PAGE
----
Finally, I would say a participatory democracy encourages openness that facilitates acquisition of new ideas and new influences and the winds of change. No society has grown to greatness behind closed doors. Jawaharlal Nehru, the chief architect of modern India had called it ‘scientific temper’ a mind that rejects conformity and is always curious and enquiring.

It is these five principles that I think constitute the essence of "good governance". And if these measures can become a part and parcel in the daily governance of our societies, I think we would have made up for a good part of the institutional weakness that inhibit our social development and growth.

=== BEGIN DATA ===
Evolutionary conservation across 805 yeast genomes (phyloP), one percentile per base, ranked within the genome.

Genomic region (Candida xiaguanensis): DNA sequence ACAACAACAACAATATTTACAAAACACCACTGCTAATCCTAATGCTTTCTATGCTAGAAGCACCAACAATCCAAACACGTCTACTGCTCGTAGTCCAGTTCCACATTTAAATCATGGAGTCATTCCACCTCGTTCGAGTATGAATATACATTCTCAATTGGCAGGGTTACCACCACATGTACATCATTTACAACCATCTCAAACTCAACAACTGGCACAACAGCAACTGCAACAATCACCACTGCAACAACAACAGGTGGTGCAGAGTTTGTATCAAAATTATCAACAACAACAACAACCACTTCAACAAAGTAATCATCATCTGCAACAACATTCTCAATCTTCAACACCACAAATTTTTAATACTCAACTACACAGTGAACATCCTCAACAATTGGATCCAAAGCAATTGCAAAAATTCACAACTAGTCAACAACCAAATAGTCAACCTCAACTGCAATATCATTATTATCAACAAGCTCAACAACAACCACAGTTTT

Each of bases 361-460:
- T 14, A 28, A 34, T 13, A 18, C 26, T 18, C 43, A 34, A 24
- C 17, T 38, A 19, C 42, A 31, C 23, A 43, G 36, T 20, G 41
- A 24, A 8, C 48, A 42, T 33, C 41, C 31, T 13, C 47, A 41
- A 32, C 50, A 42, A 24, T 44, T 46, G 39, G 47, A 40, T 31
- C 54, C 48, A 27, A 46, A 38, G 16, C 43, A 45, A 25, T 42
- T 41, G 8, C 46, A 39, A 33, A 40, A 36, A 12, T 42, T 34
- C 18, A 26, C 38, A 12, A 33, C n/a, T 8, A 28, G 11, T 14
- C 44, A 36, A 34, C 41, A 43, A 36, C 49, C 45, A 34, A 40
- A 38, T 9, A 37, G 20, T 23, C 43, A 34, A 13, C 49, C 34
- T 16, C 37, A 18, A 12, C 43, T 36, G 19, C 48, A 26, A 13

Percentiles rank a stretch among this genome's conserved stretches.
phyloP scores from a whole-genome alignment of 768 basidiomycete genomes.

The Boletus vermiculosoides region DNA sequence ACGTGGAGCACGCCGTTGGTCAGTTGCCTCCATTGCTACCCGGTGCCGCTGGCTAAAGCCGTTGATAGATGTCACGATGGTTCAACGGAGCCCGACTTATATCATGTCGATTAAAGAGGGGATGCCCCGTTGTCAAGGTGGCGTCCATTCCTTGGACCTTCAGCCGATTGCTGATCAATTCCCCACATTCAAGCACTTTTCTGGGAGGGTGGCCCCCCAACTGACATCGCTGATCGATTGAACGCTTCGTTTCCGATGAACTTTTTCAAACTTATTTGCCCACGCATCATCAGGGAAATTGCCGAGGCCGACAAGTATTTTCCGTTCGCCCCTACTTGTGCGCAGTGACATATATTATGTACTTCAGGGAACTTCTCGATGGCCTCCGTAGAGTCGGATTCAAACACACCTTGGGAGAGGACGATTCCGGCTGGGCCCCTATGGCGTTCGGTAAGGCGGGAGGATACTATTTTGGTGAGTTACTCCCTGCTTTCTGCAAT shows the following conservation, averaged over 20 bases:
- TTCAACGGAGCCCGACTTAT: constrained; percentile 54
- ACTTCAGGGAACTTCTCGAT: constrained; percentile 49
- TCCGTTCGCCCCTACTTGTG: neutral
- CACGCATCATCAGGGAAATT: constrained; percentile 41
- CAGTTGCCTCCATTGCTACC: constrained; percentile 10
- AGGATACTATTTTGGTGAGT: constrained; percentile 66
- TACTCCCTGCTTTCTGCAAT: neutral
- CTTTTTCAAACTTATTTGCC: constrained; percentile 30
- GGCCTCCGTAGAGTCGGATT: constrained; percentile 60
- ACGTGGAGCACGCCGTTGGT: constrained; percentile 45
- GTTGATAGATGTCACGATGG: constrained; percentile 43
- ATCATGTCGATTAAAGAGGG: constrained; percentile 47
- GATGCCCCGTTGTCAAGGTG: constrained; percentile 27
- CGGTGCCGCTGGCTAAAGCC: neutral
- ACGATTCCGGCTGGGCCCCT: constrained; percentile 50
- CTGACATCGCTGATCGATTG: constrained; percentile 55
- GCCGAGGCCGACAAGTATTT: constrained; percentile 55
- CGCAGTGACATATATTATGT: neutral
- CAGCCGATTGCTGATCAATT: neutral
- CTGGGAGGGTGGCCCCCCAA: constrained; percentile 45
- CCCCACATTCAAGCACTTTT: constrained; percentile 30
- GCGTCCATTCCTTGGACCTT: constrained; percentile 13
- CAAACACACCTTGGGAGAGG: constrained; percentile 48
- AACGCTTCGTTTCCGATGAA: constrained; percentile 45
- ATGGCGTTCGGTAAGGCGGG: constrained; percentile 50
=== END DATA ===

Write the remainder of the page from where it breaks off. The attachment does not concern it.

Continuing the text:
But ‘good governance’ is just the beginning. We have also to modify our developmental models that may have partly succeeded and instead evolve a new paradigm of development. It is acknowledged that the most valuable resource of any society are, its people. Far more important than its material or natural resources are a society’s human resources. Its wealth and prosperity will generally depend upon how effectively it uses their human resource. A developed society is one that has successfully nurtured and made the best use of its given endowment of human talents, skills and resources. Under-development, conversely represents negations or wastage of a nation’s human resources, an injury which not only weakens the nation, but also diminishes the collective capability. It is the human spirit that has somehow to be harnessed and the focus of our national development efforts has to be focused upon ways and means of best realising and our productively utilizing the abundant human energies, resources and talents, which for a variety of reasons, lie dormant and suppressed at the present time.